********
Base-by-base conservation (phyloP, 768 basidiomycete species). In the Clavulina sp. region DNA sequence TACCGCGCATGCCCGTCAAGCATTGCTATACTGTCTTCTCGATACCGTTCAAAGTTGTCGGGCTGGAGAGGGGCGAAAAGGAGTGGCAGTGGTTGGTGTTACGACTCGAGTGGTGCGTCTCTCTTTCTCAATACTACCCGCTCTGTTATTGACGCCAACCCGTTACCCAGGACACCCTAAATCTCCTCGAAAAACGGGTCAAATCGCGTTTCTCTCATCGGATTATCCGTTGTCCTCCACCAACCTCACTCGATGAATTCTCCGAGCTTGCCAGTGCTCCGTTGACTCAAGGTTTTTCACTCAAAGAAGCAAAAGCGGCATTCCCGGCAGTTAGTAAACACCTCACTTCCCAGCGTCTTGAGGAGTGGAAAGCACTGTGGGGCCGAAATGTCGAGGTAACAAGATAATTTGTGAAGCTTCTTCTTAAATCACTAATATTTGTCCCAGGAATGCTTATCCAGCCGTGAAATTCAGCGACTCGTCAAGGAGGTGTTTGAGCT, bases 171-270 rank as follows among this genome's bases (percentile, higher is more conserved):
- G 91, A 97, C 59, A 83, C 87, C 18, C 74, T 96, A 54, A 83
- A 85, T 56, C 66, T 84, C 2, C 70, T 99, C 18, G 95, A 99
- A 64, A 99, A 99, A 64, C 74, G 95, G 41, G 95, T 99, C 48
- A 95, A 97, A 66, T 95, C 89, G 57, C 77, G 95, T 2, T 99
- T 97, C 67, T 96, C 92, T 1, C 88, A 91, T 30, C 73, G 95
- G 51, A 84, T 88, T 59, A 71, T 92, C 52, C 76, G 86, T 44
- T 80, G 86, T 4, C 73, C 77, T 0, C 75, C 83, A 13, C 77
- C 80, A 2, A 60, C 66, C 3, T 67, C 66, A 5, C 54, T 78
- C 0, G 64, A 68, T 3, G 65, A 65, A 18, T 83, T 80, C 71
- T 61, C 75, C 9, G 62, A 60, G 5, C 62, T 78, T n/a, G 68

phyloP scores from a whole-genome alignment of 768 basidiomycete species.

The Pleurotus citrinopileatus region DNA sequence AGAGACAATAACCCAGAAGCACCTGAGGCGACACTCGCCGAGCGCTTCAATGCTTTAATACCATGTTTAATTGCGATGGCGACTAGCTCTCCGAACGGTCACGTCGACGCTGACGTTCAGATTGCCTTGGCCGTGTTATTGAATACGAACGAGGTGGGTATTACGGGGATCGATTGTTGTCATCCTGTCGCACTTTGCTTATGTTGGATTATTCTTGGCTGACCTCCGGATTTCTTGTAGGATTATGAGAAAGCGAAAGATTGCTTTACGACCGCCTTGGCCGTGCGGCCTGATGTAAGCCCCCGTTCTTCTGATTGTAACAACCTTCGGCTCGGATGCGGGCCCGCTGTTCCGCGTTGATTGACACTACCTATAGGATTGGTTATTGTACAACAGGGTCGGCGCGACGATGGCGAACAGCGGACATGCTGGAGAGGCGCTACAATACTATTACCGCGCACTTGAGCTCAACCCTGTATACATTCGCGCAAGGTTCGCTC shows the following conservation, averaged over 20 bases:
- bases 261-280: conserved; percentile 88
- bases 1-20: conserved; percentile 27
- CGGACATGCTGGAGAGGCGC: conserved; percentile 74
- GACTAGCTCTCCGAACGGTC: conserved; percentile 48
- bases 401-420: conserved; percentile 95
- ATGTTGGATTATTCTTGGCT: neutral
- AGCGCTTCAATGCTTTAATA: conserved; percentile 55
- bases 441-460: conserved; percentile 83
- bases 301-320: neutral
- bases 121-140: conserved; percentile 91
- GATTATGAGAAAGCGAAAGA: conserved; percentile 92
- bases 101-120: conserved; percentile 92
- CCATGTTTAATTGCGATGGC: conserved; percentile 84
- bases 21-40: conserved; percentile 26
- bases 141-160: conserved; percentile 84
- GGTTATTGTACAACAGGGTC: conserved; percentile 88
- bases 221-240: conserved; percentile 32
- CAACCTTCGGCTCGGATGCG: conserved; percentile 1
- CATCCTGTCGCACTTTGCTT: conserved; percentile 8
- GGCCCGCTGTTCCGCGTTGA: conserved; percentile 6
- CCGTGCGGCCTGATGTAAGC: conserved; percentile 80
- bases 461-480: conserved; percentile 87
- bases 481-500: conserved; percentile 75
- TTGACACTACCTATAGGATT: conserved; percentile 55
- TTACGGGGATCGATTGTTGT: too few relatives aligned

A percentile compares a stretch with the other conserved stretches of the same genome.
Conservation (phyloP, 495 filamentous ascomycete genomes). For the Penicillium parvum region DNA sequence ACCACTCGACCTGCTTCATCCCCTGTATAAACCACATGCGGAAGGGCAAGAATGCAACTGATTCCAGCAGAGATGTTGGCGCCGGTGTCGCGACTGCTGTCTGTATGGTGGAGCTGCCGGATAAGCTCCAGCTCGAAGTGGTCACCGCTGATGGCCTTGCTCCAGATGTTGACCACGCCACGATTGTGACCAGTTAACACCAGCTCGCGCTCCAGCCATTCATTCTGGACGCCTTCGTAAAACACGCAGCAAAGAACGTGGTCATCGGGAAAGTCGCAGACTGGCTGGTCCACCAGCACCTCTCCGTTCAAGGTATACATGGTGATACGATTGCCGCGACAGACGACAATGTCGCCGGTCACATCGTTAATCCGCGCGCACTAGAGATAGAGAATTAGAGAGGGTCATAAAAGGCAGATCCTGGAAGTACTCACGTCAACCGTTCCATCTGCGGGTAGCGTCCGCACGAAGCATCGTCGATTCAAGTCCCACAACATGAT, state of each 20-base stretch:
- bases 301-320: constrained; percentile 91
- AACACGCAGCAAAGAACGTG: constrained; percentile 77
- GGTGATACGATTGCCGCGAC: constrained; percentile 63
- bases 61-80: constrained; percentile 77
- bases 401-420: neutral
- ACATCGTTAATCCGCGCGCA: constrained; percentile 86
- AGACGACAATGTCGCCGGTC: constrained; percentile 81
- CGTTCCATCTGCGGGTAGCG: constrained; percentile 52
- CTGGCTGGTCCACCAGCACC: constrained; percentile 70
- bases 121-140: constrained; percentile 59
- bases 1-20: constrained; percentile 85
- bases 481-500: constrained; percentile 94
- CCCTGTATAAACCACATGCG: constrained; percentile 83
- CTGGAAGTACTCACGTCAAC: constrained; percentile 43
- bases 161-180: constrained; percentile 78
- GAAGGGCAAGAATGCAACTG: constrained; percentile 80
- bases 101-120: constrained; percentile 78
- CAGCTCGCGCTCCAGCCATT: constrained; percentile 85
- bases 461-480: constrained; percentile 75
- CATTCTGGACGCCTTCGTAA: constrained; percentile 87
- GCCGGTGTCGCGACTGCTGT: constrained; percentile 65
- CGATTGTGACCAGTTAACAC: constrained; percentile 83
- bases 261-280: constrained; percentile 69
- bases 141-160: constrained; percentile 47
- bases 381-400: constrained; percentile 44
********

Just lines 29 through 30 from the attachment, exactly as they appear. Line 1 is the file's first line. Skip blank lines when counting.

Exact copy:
- GGTTATTGTACAACAGGGTC: conserved; percentile 88
- bases 221-240: conserved; percentile 32